Yeah. And not to mention that chocolate is the food of the gods. So, exactly. I mean, I think the only thing I might like better than income property is chocolate. So you know,
if you can pair them together, it’s a perfect match. It really is a perfect match.
Jason Hartman 14:15
Yeah. Okay, so transportation. You know, one of the documents, I’m looking at talks about, you know, strategic location, transportation network, etc.
So tell us about the transportation network and how that fuels the economy there. So I’ll reflect back a little bit on the beginning of our conversation. There’s two main interstates that run directly through our hometown, its route 83, and route 30. And 83 directly runs from Harrisburg, the capital of Pennsylvania, down in the Baltimore, Maryland, which is obviously a large metropolitan area. So where we’re located is the direct connector between those two. So people that commute you know, obviously have easy access, like we talked about if they commute to either one of those areas for employment. You know what might otherwise be a two hour drive because of our proximity to those major interstates it gives them easy access to cut that drive time in half and makes it much more reasonable for someone to live in a different area than where they work. And then route 30 runs east and west of here, which connects our Lancaster market to our Adams County market. It’s also a major pastor like we have a large, cold storage company called s3 that sits directly off of Interstate 83. That supplies somewhere in the neighborhood of over 1500 grocers with their cold storage directly out of one facility. So those two main interstates make it super easy to get to Baltimore for me if I want to go down to Baltimore and catch a baseball game, it’s a 40 minute drive. And I’m literally three minutes off the interstate. So just super easy to get East West north and south to major metropolitan areas from from where we live the commute super easy.
Jason Hartman 15:56
Yeah. Okay, so let’s talk a little bit about the target properties. What properties, you pick what properties you’d like as long term buy and hold rental properties, then let’s go into you know, after we talked about that kind of target property and the target tenant a little bit, what you do in terms of your rehab for these properties.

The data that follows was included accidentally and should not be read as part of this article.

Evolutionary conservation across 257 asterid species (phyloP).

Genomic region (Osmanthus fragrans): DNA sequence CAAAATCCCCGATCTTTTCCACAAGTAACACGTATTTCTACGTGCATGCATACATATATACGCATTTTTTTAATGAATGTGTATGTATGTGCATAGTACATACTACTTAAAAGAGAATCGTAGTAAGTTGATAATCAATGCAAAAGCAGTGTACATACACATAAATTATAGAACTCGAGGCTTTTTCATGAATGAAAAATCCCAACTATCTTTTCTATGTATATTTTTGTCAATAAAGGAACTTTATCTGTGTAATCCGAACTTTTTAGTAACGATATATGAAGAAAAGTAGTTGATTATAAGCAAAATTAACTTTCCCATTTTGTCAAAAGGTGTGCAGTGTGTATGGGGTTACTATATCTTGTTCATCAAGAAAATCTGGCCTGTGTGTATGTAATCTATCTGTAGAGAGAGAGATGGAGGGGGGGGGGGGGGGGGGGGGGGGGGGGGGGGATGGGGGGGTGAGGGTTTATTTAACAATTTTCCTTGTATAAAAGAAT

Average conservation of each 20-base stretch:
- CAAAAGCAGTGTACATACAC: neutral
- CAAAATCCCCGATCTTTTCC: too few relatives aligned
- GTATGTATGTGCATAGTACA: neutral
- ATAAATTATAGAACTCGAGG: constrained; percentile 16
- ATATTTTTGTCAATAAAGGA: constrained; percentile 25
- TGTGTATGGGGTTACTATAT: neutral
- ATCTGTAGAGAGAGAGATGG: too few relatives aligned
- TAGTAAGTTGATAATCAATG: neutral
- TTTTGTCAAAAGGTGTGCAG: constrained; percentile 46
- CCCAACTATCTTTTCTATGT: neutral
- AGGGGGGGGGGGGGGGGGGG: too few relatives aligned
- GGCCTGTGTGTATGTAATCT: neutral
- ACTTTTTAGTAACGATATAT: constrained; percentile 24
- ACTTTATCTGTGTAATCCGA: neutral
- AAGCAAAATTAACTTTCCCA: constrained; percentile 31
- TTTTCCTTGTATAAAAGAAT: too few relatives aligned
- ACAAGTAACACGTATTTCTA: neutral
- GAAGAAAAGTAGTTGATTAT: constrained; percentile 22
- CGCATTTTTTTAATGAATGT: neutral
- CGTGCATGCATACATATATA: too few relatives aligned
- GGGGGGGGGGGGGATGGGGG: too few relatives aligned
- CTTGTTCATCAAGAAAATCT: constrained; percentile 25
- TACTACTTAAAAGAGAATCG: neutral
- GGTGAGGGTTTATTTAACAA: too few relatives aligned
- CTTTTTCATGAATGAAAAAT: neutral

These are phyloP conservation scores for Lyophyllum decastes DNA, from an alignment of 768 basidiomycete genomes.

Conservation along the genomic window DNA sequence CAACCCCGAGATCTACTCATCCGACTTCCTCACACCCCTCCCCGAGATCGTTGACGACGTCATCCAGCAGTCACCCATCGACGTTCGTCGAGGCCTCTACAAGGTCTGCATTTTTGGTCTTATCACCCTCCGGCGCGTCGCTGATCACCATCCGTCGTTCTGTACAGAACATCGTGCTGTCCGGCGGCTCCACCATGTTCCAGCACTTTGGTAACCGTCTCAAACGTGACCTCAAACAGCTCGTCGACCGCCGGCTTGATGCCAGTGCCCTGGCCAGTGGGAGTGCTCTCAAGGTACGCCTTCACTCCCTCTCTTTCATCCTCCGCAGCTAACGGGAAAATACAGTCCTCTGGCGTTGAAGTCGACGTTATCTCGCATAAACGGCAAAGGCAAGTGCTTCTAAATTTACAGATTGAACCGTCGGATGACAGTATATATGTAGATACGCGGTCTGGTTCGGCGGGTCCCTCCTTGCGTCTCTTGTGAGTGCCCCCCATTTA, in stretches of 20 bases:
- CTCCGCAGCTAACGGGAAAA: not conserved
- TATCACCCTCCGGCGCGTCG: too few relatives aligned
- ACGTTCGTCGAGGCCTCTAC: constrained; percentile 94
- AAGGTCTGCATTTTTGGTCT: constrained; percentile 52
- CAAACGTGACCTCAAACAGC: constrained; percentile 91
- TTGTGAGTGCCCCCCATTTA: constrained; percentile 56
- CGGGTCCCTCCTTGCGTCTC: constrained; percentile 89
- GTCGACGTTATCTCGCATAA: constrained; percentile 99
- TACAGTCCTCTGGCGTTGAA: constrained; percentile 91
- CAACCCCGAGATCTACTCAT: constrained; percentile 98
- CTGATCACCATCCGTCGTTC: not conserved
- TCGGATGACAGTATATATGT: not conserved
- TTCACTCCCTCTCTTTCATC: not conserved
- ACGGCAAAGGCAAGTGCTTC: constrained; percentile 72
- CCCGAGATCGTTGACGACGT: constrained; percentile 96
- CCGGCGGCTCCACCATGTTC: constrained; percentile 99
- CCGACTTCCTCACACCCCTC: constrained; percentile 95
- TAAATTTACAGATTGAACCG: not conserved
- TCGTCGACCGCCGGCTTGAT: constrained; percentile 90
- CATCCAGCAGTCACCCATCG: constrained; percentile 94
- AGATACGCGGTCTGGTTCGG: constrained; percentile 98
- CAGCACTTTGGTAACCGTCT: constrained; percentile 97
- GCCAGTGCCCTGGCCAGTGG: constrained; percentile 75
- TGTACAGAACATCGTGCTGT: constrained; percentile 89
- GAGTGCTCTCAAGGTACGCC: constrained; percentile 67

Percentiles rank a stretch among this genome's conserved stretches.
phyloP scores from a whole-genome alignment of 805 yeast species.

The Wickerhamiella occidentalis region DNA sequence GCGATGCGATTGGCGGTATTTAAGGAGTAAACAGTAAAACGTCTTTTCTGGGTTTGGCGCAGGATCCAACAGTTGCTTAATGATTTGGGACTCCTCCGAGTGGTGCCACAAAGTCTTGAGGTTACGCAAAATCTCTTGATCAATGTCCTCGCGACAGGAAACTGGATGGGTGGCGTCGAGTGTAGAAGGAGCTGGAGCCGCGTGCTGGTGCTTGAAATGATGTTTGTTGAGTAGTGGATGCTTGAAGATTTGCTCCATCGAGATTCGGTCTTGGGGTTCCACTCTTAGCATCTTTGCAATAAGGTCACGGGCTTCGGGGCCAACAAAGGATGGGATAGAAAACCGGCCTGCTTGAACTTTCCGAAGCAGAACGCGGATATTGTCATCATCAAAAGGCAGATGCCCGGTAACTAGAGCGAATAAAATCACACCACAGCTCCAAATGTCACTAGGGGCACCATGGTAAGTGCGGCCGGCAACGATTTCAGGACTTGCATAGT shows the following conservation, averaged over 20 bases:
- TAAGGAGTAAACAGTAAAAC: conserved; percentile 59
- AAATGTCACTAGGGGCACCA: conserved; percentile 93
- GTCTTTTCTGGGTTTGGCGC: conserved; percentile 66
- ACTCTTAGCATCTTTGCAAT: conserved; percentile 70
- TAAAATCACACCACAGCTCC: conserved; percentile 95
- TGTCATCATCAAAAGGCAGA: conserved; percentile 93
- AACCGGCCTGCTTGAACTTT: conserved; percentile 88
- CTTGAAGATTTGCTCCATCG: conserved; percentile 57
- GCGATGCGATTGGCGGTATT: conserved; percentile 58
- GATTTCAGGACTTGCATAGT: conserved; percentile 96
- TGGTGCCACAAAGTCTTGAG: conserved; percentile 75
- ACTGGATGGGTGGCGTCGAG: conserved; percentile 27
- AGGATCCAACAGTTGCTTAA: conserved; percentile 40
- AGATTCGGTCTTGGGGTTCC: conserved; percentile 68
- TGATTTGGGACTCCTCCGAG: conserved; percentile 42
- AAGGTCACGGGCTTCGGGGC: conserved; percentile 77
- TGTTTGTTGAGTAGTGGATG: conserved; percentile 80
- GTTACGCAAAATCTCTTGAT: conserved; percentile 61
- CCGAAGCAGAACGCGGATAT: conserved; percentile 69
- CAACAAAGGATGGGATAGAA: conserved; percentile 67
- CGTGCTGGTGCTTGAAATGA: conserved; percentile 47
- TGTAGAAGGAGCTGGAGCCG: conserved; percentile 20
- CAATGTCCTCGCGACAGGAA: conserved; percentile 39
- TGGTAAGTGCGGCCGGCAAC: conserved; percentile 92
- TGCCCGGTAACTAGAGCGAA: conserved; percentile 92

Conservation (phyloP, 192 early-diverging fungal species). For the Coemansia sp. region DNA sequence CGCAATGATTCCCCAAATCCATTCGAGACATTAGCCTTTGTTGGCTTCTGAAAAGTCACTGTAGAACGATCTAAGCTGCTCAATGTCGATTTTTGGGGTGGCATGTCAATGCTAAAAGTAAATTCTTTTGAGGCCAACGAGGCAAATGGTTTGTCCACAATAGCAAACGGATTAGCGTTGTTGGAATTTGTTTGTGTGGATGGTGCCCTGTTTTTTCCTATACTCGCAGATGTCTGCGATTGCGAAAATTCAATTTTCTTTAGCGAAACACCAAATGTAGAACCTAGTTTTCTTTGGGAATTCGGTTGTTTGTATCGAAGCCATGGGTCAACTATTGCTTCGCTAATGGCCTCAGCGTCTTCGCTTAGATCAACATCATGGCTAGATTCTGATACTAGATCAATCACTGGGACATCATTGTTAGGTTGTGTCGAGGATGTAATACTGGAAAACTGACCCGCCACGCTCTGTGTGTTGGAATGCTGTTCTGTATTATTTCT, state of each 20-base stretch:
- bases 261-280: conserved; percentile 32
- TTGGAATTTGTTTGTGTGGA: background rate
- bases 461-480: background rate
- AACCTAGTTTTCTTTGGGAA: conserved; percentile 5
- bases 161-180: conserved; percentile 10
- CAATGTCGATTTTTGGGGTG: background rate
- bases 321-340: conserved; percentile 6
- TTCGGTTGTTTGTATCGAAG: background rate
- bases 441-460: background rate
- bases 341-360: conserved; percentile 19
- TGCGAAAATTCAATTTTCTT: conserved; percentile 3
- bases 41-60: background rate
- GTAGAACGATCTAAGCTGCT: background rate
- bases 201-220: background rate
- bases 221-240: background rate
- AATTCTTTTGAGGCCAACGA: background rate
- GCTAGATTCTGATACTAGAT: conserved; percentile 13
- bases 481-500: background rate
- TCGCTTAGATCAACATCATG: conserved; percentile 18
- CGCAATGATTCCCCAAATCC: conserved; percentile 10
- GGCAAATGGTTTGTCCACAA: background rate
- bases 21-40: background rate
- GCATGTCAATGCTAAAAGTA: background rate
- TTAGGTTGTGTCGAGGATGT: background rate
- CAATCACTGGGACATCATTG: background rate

So for us what we look for, just like any town, we have a city, right, so we have our center city. And then so for us where we start from this area surrounding our city in established residential neighborhoods, we’re typically looking at anywhere from two to four bedroom, single family homes, we like our target rents to be between the 1200 to 1500 range. You know, as far as location wise, we’re always looking for the same locations where someone would want to live right. So when we target rental properties, even though they’re there are rental properties, we want to make sure that these are locations and neighborhoods where someone would would want to buy a home as well. Right will typically find our average rental property and establish neighborhoods, easy access to those major interstates that we talked about in good school districts with average or below average tax basis where, you know, we’re very focused on what the, you know, the yearly real estate taxes are for those particular properties. So then from a renovation perspective, we focus on really three or four core, non negotiables for us, which when we talk about major systems like hbic, roofs, windows, doors, Kitchens and Baths. When we approach these renovations, we go in with either the intent to replace with brand new or that those existing systems at the time of purchase at least 10 years worth of life expectancy. So the major mechanicals are our primary focus, right? Because we understand certainly the cost of those are relatively you know, substantial. So when we approach our renovations those major mechanicals have at least 10 years of useful life and if they don’t, they’re brand new, we replace them at the time of a renovation. When we do Kitchen and Bath, we’re doing typically ground up Kitchen and Bath remodeling. Most of our homes will get either new cabinets and countertops which are typically solid surface. When we replace hbic systems, we’re using high efficiency systems. They’re being installed by licensed tradesmen. We have very specific quality standards. We have one project manager for roughly every six projects, they visit those projects no less than two times per week. We really really, you know, drive hard, the different phases of the project and we have quality inspections built in to each one of those construction phases. One thing that we’ve done, it’s a little unique release, I believe it’s unique, is we do two home inspections on each of our properties. And we really do it for our own peace of mind. We do want it the beginning of the renovation and the reason we do that is we don’t want to identify any defects that we otherwise might not have detected. So we pay a home inspector, they go in for, you know, four and a half, five hours and they dig around on our property before we start renovations. That way, if we can identify any defects that need to be addressed, we want to include that in our scope of work. Then at the conclusion of the renovation, we actually do another home inspection, because when I’m verify the integrity of the work that’s been done. So we’ve done a four six week project, our project managers overseeing the renovations, we’ve done our four to six quality checks. We control the material selection, we’ve we’ve always bought the majority of our construction materials from Home Depot, we supply all the materials so that we know that you know, we’re supplying quality materials. But at the end of the project, we send that person in that home inspector to go in and do that home inspection to verify that all the work that we’ve done, plus the items that were addressed on the original home inspection have all been taken care of. So should a buyer get a home inspection then Or what do you think about that? I would always encourage them to do so. Okay. Typically a home inspections and our areas less than $500. I’m a buyer, I’ve renovated over 2500 homes and I get home inspections on every house that I buy, right. So even after the extensive experience, I have renovating homes, I still like to have a home inspector, tell me everything’s okay. I’m glad you said that. Okay, good. So we have we actually offer so that final report is available to any buyer. You know, that’s something we’re willing to share with someone if they say, hey, let’s take a look at that final home inspection you have done I may or may not choose to do another one. And if they want to use that and for their records, that’s fine. But we deal with, you know, several Home Inspection companies here locally, and I would encourage anybody to get a home inspection.